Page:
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Lending to uncreditworthy borrowers

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  • Rajdeep Sengupta

Abstract

This paper models entry and competition in "high-risk" credit markets. An incumbent lender's advantage over any outside bank derives from its knowledge of (i) the risk profile of its (creditworthy) clients and (ii) uncreditworthy types in the borrower population. Screening is costly and the uninformed lender's ability to use collateral as a screening mechanism depends on its cost advantage over its informed rival. Nevertheless, the outside bank can pool uncreditworthy borrowers with creditworthy types, but only if it has a low cost of funds. Therefore, while a secular decline in the cost of funds does not help outside banks to screen uncreditworthy borrowers, it allows them to pool these borrowers with creditworthy types. This not only facilitates entry of outside banks into "high-risk" credit markets, but also makes it optimal for them to include non-creditworthy borrowers in their loan portfolio. The framework is relevant for explaining the recent entry of outside banks into the "subprime"-end of the loan market, for example, loans to the lowest end of small businesses in developing countries - also known as microfinance.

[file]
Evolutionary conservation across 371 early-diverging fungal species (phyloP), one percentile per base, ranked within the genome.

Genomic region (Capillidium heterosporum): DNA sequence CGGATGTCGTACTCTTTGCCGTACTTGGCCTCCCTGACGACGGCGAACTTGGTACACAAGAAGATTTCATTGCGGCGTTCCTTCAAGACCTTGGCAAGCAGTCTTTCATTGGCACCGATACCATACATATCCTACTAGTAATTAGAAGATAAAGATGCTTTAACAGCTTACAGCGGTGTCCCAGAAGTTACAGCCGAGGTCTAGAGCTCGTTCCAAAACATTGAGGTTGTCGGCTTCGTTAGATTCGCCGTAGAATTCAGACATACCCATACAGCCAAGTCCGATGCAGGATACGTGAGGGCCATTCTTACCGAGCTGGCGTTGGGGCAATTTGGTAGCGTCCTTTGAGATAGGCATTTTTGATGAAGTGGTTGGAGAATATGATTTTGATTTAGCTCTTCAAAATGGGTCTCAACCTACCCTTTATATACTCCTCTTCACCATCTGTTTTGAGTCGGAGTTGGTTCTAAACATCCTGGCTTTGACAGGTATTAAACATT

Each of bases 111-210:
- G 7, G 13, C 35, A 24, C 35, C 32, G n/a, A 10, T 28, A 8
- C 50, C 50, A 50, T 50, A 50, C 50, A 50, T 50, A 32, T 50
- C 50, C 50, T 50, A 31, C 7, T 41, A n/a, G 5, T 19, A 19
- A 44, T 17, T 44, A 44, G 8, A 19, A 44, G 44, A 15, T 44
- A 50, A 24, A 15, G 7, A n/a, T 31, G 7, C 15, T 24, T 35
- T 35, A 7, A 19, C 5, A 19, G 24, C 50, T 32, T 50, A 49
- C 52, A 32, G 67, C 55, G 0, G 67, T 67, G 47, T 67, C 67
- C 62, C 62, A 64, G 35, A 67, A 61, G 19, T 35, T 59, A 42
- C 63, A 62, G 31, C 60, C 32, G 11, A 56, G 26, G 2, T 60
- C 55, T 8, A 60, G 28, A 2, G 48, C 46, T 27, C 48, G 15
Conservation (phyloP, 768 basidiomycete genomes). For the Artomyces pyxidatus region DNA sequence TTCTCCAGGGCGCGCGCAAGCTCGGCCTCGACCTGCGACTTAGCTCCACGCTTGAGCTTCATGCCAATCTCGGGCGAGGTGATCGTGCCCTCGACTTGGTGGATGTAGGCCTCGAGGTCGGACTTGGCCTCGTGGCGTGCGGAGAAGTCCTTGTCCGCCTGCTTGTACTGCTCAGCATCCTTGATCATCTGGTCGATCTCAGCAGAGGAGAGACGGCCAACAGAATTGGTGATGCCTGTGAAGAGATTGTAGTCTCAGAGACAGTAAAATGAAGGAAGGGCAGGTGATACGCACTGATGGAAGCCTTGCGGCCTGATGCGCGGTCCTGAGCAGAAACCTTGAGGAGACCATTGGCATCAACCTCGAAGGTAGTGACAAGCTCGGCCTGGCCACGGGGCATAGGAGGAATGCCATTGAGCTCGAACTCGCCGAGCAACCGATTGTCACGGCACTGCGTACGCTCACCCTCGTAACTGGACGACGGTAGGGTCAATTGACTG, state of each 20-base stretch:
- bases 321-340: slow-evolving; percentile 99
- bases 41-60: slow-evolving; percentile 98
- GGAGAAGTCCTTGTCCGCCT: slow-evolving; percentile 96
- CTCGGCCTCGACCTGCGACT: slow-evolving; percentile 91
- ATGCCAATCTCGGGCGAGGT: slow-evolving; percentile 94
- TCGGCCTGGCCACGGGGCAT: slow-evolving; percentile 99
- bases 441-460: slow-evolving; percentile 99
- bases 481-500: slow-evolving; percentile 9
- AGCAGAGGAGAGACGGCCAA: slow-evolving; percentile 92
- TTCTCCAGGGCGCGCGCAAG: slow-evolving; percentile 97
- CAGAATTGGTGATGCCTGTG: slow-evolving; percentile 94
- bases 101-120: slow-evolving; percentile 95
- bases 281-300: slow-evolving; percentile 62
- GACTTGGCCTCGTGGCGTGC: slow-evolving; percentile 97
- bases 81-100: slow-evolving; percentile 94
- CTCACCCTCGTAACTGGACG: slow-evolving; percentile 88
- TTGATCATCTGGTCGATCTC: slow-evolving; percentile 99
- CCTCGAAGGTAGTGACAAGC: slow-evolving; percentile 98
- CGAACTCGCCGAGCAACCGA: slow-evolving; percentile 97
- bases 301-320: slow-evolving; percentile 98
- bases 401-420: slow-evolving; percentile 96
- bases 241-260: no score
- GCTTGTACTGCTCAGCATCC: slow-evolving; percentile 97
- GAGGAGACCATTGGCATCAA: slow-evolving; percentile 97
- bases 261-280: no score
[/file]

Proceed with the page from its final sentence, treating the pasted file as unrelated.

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Bibliographic Info

Paper provided by Federal Reserve Bank of St. Louis in its series Working Papers with number 2007-044.

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Date of creation: 2008
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Handle: RePEc:fip:fedlwp:2007-044

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Keywords: Credit control - United States ; Bank loans - United States;

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Cited by:
  1. Gabriel Jiménez & Steven Ongena & José Luis Peydró & Jesús Saurina, 2009. "Hazardous times for monetary policy: What do twenty-three million bank loans say about the effects of monetary policy on credit risk-taking?," Banco de Espa�a Working Papers 0833, Banco de Espa�a.

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